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Kristy WithTwoSons wrote:

Hello all,

My question is more of a concern.

My husband and his family are Catholic and all baptized. They would like our son (12 months old) and new son, due next month, baptized together.

I am not Catholic nor have I been baptized in any Christian church however I am very supportive of the values of the Church and can say that I try to live true to those values every day.

I am fine with my sons being baptized in the Church but I have concerns.

My husband attends Church on the important days and observes Lenten rules. He has two children from a previous marriage who have been baptized and receive Communion. He was previously married in the Church and, although we have discussed it, he has not been divorced in the Church yet, so as I see it, the Church still recognizes his marriage to his ex-wife.

We have a tumultuous relationship with his ex-wife, who tends to enjoy controlling my husband when we have custody of his children. Her name is very similar to mine, and since she still has my husband's last name, there is a lot of confusion at schools, doctor's offices, etc., as to who is who. She left my husband in order to be with women and does not seem to have any motivation to confirm the divorce in the Church. So here is my question/concern:

  • How would my husband's status, being still married in the Church to his ex-wife, affect our son's Baptisms?

I believe this is more of a pride issue for myself than anything but this is my family and I feel a bit like an outsider in the whole process.


  { How would my husband's status: (still officially married in the Church) affect our son's Baptisms? }

Eric replied:


The irregular marriage doesn't sacramentally affect the baptism. If the Baptism has already been cleared with the priest given the circumstances, there should not be an issue. Theoretically, the priest has a right to defer the Baptism according to his own discretion. The relevant canon (Church law) is as follows:

Canon 868 §1. For an infant to be baptized licitly:

  1. the parents or at least one of them or the person who legitimately takes their place must consent;
  2. there must be a founded hope that the infant will be brought up in the Catholic religion; if such hope is altogether lacking, the baptism is to be delayed according to the prescripts of particular law after the parents have been advised about the reason.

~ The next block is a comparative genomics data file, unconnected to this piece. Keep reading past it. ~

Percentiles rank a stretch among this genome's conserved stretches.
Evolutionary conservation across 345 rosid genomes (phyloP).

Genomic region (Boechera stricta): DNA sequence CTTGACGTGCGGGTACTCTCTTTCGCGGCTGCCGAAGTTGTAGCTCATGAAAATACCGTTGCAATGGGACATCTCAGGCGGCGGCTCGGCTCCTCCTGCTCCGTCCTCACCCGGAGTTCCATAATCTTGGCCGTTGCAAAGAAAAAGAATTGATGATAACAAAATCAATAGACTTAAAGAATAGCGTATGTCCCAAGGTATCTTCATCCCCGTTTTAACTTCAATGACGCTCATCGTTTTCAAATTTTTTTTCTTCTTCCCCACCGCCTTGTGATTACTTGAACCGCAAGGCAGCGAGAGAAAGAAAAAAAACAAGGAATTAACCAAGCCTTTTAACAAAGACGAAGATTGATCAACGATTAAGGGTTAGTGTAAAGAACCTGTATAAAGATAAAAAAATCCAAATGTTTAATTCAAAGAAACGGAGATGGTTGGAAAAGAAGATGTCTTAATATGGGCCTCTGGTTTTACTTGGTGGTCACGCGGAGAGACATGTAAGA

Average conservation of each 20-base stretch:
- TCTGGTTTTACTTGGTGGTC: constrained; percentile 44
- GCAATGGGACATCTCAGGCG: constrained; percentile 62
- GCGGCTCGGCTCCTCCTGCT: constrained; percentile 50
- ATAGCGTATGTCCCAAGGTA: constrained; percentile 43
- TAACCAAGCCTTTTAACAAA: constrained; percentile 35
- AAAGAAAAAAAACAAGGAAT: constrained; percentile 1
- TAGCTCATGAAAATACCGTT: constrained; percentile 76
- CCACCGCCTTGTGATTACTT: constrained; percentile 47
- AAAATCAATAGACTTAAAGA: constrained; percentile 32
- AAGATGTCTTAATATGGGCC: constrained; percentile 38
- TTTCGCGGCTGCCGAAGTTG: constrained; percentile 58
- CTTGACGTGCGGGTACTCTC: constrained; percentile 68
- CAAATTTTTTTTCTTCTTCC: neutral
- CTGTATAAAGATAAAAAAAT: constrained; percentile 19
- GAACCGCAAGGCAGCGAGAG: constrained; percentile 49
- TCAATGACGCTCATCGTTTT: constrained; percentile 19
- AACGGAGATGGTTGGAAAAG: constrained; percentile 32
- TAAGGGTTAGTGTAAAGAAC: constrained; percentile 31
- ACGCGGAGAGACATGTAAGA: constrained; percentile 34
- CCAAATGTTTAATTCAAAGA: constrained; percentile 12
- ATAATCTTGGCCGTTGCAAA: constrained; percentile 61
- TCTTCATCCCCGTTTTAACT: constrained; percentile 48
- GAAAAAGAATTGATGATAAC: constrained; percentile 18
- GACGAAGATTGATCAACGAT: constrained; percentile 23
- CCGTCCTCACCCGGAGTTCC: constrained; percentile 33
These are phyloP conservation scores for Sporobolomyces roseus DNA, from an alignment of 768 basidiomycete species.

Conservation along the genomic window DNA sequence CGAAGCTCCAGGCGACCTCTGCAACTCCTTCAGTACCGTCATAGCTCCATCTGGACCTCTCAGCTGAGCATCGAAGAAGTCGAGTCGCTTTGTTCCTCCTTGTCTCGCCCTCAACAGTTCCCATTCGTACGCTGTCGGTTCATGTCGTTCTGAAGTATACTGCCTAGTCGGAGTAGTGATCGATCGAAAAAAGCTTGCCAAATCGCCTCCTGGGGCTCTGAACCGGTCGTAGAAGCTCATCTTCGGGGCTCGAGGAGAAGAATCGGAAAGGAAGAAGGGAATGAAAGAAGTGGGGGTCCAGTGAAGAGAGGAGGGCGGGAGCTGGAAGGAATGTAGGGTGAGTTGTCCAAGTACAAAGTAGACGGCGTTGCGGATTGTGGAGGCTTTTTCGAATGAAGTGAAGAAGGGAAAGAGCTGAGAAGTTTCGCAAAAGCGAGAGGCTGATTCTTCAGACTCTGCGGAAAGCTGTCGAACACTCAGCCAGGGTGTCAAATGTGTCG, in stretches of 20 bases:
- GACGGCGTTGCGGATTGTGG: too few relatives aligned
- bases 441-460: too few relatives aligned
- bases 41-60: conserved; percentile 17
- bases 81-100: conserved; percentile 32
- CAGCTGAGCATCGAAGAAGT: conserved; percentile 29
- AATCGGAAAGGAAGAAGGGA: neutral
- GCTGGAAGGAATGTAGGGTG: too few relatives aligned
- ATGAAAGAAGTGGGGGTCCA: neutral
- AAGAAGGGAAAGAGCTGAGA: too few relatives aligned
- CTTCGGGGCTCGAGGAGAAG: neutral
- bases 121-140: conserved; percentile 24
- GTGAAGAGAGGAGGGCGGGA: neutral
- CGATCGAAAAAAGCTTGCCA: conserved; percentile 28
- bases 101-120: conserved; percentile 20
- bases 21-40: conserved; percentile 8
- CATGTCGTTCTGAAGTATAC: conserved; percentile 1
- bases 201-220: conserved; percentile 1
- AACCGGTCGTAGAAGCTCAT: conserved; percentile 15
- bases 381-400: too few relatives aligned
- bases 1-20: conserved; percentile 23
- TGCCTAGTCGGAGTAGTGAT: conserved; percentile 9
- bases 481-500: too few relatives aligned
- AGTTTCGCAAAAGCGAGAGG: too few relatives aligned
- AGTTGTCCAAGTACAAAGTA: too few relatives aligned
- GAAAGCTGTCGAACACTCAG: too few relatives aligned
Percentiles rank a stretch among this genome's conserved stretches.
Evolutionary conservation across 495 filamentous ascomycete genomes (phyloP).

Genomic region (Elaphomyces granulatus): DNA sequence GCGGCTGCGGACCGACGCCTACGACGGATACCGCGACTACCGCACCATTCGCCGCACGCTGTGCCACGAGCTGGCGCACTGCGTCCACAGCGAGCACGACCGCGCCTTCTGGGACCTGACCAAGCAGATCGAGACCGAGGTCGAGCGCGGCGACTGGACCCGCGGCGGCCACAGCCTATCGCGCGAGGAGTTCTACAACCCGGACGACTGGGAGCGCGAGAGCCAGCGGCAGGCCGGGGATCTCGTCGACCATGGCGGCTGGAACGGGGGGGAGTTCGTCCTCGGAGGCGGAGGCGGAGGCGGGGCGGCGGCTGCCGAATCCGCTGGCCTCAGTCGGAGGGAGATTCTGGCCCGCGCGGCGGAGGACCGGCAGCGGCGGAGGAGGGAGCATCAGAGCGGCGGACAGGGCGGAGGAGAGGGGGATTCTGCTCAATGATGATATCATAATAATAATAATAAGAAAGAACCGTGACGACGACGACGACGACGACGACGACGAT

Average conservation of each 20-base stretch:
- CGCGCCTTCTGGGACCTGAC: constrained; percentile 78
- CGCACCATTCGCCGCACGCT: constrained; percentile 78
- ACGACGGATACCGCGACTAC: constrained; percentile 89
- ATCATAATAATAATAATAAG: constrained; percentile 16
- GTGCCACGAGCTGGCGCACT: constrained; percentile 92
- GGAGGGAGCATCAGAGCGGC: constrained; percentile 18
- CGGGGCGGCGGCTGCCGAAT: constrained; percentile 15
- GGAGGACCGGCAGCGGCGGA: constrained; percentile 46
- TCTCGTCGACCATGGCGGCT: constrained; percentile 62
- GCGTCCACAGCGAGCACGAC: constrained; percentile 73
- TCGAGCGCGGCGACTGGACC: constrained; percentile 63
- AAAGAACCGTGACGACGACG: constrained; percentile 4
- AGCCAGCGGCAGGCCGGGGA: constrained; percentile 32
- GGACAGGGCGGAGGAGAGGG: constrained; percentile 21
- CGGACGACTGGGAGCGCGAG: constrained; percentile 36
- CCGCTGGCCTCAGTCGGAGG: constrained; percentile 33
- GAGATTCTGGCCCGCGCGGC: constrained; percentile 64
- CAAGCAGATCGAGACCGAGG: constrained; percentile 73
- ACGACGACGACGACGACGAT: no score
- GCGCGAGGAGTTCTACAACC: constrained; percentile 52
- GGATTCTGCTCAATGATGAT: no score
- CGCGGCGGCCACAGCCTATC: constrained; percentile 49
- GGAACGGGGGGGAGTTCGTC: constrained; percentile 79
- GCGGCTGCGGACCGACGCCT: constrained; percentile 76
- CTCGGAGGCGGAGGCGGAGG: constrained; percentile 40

Code of Canon Law: New English Translation. (1998). (p. 285). Washington, DC: Canon Law Society of America.

Unless the priest concludes that given the irregular marriage situation, there is not a founded hope that the infant will be brought up in the Catholic religion, which is unlikely, there won't be an issue. There is no explicit rule that says that those in an irregular marriage cannot have their children baptized. Such a situation is not the children's fault, and they should not be punished or denied Baptism for it.

By the way, just a note of language; the Catholic faith does not recognize divorce at all. What it recognizes is a declaration of nullity. This is what your husband should seek.

  • A divorce is a dissolution of a real marriage
  • a declaration of nullity (popularly referred to as an annulment) is a declaration that the marriage was defective from the beginning in a manner so severe that it never came into being in the first place.

An obvious example is if both parties were adopted and did not know when they got married that they were brother and sister, or first cousins. That would be an invalid marriage.

There are a wide variety of grounds for annulment.


Mike replied:

Dear Kristy,

You said:
I am not Catholic nor have I been baptized in any Christian church however I am very supportive of the values of the Church and can say that I try to a live true to those values every day.

I am fine with my sons being baptized but I have concerns.

In addition to Eric's fine answer, I would encourage you to pray that the Holy Spirit guide you in your current situation. There are a lot of benefits and graces to being a Catholic Christian which will help you stay true to the values you mentioned.

If, over time, you feel called to join your family in the faith, make an appointment with the local pastor to discuss your current marital situation and the possibilities of becoming a Catholic.

Being a Catholic and being a Christian do not involve believing two different faiths. The word Catholic means in its totality. So the Catholic faith is the Christian faith in its totality as St. Pacian of Barcelona implied back in 375 A.D. and the Catechism states in CCC 830.

Check out my Favorites page for more . . .

and remember, with God, nothing is impossible.


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